Construction projects are rarely completed without a hitch, but the unanticipated issues don’t have to cause delays and cost overruns. With the Lean construction approach, a project team can more successfully and easily navigate around obstacles — and even prevent many of them from arising in the first place.
Delays arise from countless variables and logistics. One company may have trouble obtaining a needed element such as a lighting fixture because of a hold-up with the supplier. Another company may anticipate being temporarily short-staffed in a coming week.
Enter Lean construction. The method is a series of best practices that encourage close cooperation and communication among all of a project’s stakeholders to respond to such issues. Lean construction creates a unified team that is more nimble and efficient, avoids many complications and identifies collaborative solutions for any issues that do arise.
At LeChase Construction Services, we have employed Lean construction for several years. It recently reduced the timeframe for a Westchester County, N.Y., renovation project from 14 weeks to 12. The time savings, about 14%, came from collaborating on Lean construction initiatives and discussions to work around issues, including the previously mentioned lighting fixture that one contractor had trouble obtaining.
This is just one benefit of the approach, now a best practice for many companies. A 2021 survey of 336 contractors, conducted by Dodge Data & Analytics for the Lean Construction Institute and the Associated General Contractors of America, showed the benefits of Lean construction methods across various areas, including timeframe, profitability and enhanced team culture. Of those that used a “high intensity” of Lean construction methods, 60% reported profitability higher than with typical methods; 56% said the quality of the project exceeded expectations; 41% reported finishing a project sooner than the original schedule; and 73% said they would work with the same company again.
LeChase is deploying Lean construction principles at the Corning Museum of Glass in Corning, N.Y., where we serve as general contractor on the renowned museum’s $53 million StudioNEXT expansion. The project will transform the museum’s studio into a pre-eminent international center for students and artists working in glass. Corning already was employing Lean planning methods, so we began the project by providing refresher training to those subcontractors with Lean experience and introductory training for those without any Lean experience. Careful planning is crucial to completing sections of the project while allowing museum operations to continue in other areas.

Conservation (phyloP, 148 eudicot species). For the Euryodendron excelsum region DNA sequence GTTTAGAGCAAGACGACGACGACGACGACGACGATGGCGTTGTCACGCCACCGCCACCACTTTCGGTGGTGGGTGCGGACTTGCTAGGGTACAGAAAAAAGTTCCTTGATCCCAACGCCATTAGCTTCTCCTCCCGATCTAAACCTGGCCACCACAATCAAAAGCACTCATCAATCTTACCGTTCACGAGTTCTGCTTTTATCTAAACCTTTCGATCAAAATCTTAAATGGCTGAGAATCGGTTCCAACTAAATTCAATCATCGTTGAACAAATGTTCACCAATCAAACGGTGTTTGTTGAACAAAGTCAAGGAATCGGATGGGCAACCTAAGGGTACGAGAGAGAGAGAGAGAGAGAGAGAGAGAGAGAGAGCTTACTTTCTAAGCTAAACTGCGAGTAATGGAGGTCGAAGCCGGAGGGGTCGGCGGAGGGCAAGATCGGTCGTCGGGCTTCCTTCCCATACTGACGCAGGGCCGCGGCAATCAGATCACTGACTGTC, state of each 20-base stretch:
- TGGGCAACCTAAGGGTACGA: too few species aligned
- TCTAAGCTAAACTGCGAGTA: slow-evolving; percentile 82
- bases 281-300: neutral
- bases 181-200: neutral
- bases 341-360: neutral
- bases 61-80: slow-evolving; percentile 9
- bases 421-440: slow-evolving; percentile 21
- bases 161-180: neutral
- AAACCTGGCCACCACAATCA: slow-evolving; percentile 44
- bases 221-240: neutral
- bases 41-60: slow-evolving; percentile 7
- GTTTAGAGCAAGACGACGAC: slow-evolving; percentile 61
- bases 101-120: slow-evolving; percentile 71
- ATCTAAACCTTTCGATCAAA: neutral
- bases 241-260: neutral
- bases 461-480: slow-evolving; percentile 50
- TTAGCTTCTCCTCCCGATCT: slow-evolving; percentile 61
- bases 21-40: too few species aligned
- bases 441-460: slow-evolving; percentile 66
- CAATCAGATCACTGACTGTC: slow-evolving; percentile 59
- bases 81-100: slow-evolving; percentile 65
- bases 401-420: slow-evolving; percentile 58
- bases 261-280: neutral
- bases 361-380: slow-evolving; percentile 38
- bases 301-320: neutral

The Lean Construction Institute describes six tenets of Lean construction. One, respect for people, provides the foundation for the rest. For a project team to function smoothly, trust among the companies and their crews is essential. We build this trust in our daily meetings, in which courtesy is enforced with rules such as allowing one person to finish talking before another speaks.
The other tenets are to optimize the whole; remove waste; focus on process and flow; focus on generating value; and continuous improvement. The tenets, applied to construction and design, serve to “develop and manage a project through relationships, shared knowledge and common goals,” the institute’s website reads. “Through these tenets, traditional silos of knowledge, work and effort are broken down and reorganized for the betterment of the project rather than of individual participants.”
This collaboration and coordination can generate beneficial practices at every step. An example: Don’t set down materials if you’ll have to move them again. Coordinate team members to bring materials on site only when they’re needed. Then, place them proximate to where they’ll be used, rather than storing them elsewhere on site while crews prepare for them in another section.
Lean construction’s benefit may be greater, and more apparent, in larger projects, and Lean construction is not formally applied to every job. Still, when used frequently and proven to be of value, the principles can become part of the company’s culture and DNA. Even when Lean construction is not implemented on a smaller project, a project manager or superintendent experienced in the approach will be more likely to collaborate with subcontractors about potential problems and to find remedies.
Lean construction is not a one-size-fits-all process, but its approach brings value for both the construction company and clients. Success typically results in projects completed sooner and at lower cost.
Ken Osmun, a project executive with LeChase Construction Services, is certified in Lean construction. Learn more about LeChase at LeChase.com.